• What types of clients are in use? Which version?
  • Do one or more users receive NDRs when they send mail to a specific recipient or to every recipient?
  • Can other users send mail successfully to the same recipient on the same server?
  • Do users on other servers experience the same issue?
  • Is the issue site-specific or does it occur across multiple sites?
  • Can the issue be reproduced?
  • What type of recipient is experiencing the problem?
  • Where does the recipient physically reside?
  • How was the recipient entered in the To field of the message?

For more information about NDRs, see "Chapter 13: Troubleshooting Non-Delivery Reports" in the Exchange Server 2003 Transport and Routing Guide.

A message is considered to be in a loop when it bounces back and forth between gateways without delivery. The primary indicator of a mail loop is a non-delivery report (NDR). The following NDRs indicate message loops:

  • 4.4.6   Triggered when the maximum number of hops is reached, as indicated by the SMTP "received" header, configured in the SMTP virtual server. The default maximum number of hops in Exchange Server 2003 is 30.
  • 5.3.0   Triggered when a serious error caused the Advanced Queuing Engine to send SMTP mail to the message transfer agent (MTA).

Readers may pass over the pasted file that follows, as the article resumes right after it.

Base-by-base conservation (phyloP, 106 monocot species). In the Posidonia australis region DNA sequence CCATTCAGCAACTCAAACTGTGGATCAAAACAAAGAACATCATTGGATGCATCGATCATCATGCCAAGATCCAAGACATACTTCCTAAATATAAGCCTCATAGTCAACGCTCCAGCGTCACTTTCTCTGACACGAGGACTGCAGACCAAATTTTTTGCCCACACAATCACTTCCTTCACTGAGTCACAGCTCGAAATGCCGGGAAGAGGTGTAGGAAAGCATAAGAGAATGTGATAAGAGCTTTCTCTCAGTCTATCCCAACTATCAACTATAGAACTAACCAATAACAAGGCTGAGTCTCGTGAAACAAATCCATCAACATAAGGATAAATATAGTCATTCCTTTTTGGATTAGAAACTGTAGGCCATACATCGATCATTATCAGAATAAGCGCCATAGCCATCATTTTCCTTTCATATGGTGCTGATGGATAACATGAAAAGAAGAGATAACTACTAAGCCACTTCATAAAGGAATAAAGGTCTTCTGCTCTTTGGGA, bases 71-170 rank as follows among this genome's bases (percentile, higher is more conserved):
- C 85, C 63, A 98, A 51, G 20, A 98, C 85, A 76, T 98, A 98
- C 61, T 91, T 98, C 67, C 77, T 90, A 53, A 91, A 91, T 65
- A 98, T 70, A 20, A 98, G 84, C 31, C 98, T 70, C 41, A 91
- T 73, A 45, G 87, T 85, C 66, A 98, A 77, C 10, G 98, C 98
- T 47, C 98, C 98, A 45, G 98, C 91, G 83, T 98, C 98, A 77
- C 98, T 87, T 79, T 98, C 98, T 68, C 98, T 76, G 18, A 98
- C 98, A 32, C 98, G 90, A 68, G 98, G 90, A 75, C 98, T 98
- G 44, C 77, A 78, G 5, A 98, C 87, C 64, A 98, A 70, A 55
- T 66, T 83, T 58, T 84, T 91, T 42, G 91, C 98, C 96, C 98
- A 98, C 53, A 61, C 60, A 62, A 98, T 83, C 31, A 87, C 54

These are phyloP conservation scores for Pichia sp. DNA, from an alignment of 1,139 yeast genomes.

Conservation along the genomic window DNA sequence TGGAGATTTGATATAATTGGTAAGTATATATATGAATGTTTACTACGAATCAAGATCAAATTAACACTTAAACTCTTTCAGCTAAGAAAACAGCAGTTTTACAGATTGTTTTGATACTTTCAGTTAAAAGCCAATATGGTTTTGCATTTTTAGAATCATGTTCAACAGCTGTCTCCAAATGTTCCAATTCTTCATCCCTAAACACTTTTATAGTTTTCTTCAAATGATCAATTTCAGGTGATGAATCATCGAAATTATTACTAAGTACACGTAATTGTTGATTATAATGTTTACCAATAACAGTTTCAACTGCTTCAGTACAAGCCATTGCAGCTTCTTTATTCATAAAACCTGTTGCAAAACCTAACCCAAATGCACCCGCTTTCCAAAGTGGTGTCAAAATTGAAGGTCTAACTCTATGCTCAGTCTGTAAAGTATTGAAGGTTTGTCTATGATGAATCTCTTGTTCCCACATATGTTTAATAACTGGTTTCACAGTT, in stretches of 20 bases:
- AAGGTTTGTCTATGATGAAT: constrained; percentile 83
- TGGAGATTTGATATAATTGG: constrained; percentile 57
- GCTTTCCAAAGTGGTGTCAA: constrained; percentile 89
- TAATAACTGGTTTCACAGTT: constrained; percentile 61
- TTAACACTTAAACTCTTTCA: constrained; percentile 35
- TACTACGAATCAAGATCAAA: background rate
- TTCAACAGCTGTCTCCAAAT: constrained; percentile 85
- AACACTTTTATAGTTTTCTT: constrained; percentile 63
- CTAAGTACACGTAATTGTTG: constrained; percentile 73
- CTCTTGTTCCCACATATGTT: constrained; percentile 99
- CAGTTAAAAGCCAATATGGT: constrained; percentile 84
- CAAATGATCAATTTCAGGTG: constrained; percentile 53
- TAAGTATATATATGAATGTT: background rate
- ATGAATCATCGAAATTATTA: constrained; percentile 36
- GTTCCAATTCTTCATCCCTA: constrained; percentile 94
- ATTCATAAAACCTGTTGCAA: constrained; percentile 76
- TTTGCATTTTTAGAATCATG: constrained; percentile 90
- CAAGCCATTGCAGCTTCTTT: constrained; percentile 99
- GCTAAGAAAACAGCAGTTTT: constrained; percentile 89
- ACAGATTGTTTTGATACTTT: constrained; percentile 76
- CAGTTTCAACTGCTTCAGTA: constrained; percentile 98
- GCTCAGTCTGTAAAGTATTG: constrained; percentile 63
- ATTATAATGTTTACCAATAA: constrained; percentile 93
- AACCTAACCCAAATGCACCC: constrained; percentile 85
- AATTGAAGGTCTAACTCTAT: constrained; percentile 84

• 5.3.5   Triggered when an Exchange server attempts to send mail to a target server and that target resolves back to itself. Causes for this error include the following:
    • There may be more than one SMTP virtual server using non-unique FQDNs.
    • The destination server names may be configured in DNS with the same IP address as the sending server
    • The SMTP connector with an address space of asterisk attempted to forward to the sending server as a smart host.
  • 5.4.6   Triggered when the Exchange Server message categorizer detects a condition that fails under its loop detection logic. Causes for this error include the following:
    • Mail was sent to contacts, mail-enabled users, or foreign one-off recipients with the SMTP domain in the TargetAddress that matches a domain that is authoritative in any recipient policy.
    • Mail was sent to mailbox-enabled users that have a TargetAddress attribute.
    • Mail was sent to a list of internal recipients with the "journal recipient" as the first recipient.
    • Mail was sent to a mailbox that has AlternateRecipients or forwardingAddress attributes that point back to the mailbox.
  • 5.4.8   Triggered when a server in the Exchange Server organization has a fully-qualified domain name (FQDN) that matches a recipient policy domain. For more information about NDR 5.4.8, see Microsoft Knowledge Base article 288175, Recipient Policy Cannot Match the FQDN of Any Server in the Organization, 5.4.8 NDRs.

For more information about NDRs, see "Chapter 13: Troubleshooting Non-Delivery Reports" in the Exchange Server 2003 Transport and Routing Guide.

Messages will pass through the following queues during outbound mail flow. If problems exist with the queues, messages may not be delivered. Consider using Queue Viewer in Exchange System Manager to monitor the status and state of the following queues:

  • Messages Pending Submission   Also called the pre-submission queue. This queue contains messages accepted by the SMTP service. Messages in this queue have not yet been processed by the message categorizer. If messages are accumulating in this queue, it may indicate a performance problem on the Exchange server, or it may indicate a problem with an event sink (such as custom SMTP processing code for anti-virus screening).